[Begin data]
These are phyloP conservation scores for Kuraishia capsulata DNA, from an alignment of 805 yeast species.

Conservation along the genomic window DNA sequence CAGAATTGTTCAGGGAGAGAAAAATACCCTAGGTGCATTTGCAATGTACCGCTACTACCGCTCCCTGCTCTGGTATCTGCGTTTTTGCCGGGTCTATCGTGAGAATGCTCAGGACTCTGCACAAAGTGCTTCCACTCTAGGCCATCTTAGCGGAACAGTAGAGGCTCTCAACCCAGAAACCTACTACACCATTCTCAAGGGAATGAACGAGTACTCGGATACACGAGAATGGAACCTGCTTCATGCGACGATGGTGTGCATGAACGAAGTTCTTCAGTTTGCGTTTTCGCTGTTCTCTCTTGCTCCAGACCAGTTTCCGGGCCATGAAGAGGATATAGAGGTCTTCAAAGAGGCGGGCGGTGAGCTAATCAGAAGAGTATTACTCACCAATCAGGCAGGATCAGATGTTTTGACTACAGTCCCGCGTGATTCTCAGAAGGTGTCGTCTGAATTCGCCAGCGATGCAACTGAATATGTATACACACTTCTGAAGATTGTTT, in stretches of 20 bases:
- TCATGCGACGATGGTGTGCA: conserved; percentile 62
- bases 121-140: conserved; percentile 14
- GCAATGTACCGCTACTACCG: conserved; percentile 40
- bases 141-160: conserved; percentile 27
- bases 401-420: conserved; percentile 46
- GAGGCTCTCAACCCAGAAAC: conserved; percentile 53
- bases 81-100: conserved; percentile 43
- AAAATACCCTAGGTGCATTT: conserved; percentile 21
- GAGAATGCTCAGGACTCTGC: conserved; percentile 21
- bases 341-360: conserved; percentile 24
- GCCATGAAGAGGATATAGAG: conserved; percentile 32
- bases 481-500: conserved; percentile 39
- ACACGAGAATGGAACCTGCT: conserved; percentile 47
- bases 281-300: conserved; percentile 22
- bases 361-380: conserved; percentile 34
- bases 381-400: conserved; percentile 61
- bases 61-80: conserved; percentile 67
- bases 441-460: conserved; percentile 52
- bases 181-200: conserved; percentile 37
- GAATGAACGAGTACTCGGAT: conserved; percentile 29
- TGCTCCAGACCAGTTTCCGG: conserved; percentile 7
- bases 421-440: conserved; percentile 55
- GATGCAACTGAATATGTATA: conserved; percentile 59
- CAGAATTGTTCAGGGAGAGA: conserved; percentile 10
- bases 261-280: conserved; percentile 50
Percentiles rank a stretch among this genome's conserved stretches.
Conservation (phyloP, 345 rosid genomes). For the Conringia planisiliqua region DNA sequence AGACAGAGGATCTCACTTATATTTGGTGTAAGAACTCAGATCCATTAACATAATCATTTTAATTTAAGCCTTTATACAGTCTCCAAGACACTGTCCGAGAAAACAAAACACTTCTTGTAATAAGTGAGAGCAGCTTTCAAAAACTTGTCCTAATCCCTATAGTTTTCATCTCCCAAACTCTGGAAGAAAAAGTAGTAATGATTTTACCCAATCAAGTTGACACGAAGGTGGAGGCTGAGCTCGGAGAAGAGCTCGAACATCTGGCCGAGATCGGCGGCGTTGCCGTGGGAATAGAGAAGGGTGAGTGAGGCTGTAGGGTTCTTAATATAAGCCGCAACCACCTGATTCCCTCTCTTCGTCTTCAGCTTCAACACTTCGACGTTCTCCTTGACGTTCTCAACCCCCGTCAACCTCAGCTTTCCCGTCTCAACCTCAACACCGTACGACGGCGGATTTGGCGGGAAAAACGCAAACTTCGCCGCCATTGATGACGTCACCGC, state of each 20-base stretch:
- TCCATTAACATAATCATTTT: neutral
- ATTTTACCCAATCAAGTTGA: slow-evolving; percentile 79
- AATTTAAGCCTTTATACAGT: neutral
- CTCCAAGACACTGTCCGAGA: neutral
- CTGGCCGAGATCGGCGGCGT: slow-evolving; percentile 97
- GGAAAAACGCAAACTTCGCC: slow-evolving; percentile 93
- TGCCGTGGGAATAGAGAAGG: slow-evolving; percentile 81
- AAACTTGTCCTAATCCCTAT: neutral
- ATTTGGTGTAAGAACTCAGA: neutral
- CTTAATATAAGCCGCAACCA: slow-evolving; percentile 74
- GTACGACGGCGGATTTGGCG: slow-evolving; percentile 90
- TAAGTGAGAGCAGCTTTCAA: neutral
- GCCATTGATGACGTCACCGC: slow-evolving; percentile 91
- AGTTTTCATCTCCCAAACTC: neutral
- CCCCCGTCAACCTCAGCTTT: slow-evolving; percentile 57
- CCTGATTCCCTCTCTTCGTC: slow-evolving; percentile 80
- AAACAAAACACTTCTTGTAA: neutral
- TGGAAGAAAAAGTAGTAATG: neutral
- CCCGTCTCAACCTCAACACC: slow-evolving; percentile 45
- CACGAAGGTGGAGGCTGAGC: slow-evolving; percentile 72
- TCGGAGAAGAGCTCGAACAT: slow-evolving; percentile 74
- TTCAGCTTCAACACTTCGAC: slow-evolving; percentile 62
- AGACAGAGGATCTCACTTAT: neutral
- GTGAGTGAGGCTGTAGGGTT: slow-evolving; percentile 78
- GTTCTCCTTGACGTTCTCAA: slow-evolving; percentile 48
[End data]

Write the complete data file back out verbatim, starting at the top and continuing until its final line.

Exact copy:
These are phyloP conservation scores for Kuraishia capsulata DNA, from an alignment of 805 yeast species.

Conservation along the genomic window DNA sequence CAGAATTGTTCAGGGAGAGAAAAATACCCTAGGTGCATTTGCAATGTACCGCTACTACCGCTCCCTGCTCTGGTATCTGCGTTTTTGCCGGGTCTATCGTGAGAATGCTCAGGACTCTGCACAAAGTGCTTCCACTCTAGGCCATCTTAGCGGAACAGTAGAGGCTCTCAACCCAGAAACCTACTACACCATTCTCAAGGGAATGAACGAGTACTCGGATACACGAGAATGGAACCTGCTTCATGCGACGATGGTGTGCATGAACGAAGTTCTTCAGTTTGCGTTTTCGCTGTTCTCTCTTGCTCCAGACCAGTTTCCGGGCCATGAAGAGGATATAGAGGTCTTCAAAGAGGCGGGCGGTGAGCTAATCAGAAGAGTATTACTCACCAATCAGGCAGGATCAGATGTTTTGACTACAGTCCCGCGTGATTCTCAGAAGGTGTCGTCTGAATTCGCCAGCGATGCAACTGAATATGTATACACACTTCTGAAGATTGTTT, in stretches of 20 bases:
- TCATGCGACGATGGTGTGCA: conserved; percentile 62
- bases 121-140: conserved; percentile 14
- GCAATGTACCGCTACTACCG: conserved; percentile 40
- bases 141-160: conserved; percentile 27
- bases 401-420: conserved; percentile 46
- GAGGCTCTCAACCCAGAAAC: conserved; percentile 53
- bases 81-100: conserved; percentile 43
- AAAATACCCTAGGTGCATTT: conserved; percentile 21
- GAGAATGCTCAGGACTCTGC: conserved; percentile 21
- bases 341-360: conserved; percentile 24
- GCCATGAAGAGGATATAGAG: conserved; percentile 32
- bases 481-500: conserved; percentile 39
- ACACGAGAATGGAACCTGCT: conserved; percentile 47
- bases 281-300: conserved; percentile 22
- bases 361-380: conserved; percentile 34
- bases 381-400: conserved; percentile 61
- bases 61-80: conserved; percentile 67
- bases 441-460: conserved; percentile 52
- bases 181-200: conserved; percentile 37
- GAATGAACGAGTACTCGGAT: conserved; percentile 29
- TGCTCCAGACCAGTTTCCGG: conserved; percentile 7
- bases 421-440: conserved; percentile 55
- GATGCAACTGAATATGTATA: conserved; percentile 59
- CAGAATTGTTCAGGGAGAGA: conserved; percentile 10
- bases 261-280: conserved; percentile 50
Percentiles rank a stretch among this genome's conserved stretches.
Conservation (phyloP, 345 rosid genomes). For the Conringia planisiliqua region DNA sequence AGACAGAGGATCTCACTTATATTTGGTGTAAGAACTCAGATCCATTAACATAATCATTTTAATTTAAGCCTTTATACAGTCTCCAAGACACTGTCCGAGAAAACAAAACACTTCTTGTAATAAGTGAGAGCAGCTTTCAAAAACTTGTCCTAATCCCTATAGTTTTCATCTCCCAAACTCTGGAAGAAAAAGTAGTAATGATTTTACCCAATCAAGTTGACACGAAGGTGGAGGCTGAGCTCGGAGAAGAGCTCGAACATCTGGCCGAGATCGGCGGCGTTGCCGTGGGAATAGAGAAGGGTGAGTGAGGCTGTAGGGTTCTTAATATAAGCCGCAACCACCTGATTCCCTCTCTTCGTCTTCAGCTTCAACACTTCGACGTTCTCCTTGACGTTCTCAACCCCCGTCAACCTCAGCTTTCCCGTCTCAACCTCAACACCGTACGACGGCGGATTTGGCGGGAAAAACGCAAACTTCGCCGCCATTGATGACGTCACCGC, state of each 20-base stretch:
- TCCATTAACATAATCATTTT: neutral
- ATTTTACCCAATCAAGTTGA: slow-evolving; percentile 79
- AATTTAAGCCTTTATACAGT: neutral
- CTCCAAGACACTGTCCGAGA: neutral
- CTGGCCGAGATCGGCGGCGT: slow-evolving; percentile 97
- GGAAAAACGCAAACTTCGCC: slow-evolving; percentile 93
- TGCCGTGGGAATAGAGAAGG: slow-evolving; percentile 81
- AAACTTGTCCTAATCCCTAT: neutral
- ATTTGGTGTAAGAACTCAGA: neutral
- CTTAATATAAGCCGCAACCA: slow-evolving; percentile 74
- GTACGACGGCGGATTTGGCG: slow-evolving; percentile 90
- TAAGTGAGAGCAGCTTTCAA: neutral
- GCCATTGATGACGTCACCGC: slow-evolving; percentile 91
- AGTTTTCATCTCCCAAACTC: neutral
- CCCCCGTCAACCTCAGCTTT: slow-evolving; percentile 57
- CCTGATTCCCTCTCTTCGTC: slow-evolving; percentile 80
- AAACAAAACACTTCTTGTAA: neutral
- TGGAAGAAAAAGTAGTAATG: neutral
- CCCGTCTCAACCTCAACACC: slow-evolving; percentile 45
- CACGAAGGTGGAGGCTGAGC: slow-evolving; percentile 72
- TCGGAGAAGAGCTCGAACAT: slow-evolving; percentile 74
- TTCAGCTTCAACACTTCGAC: slow-evolving; percentile 62
- AGACAGAGGATCTCACTTAT: neutral
- GTGAGTGAGGCTGTAGGGTT: slow-evolving; percentile 78
- GTTCTCCTTGACGTTCTCAA: slow-evolving; percentile 48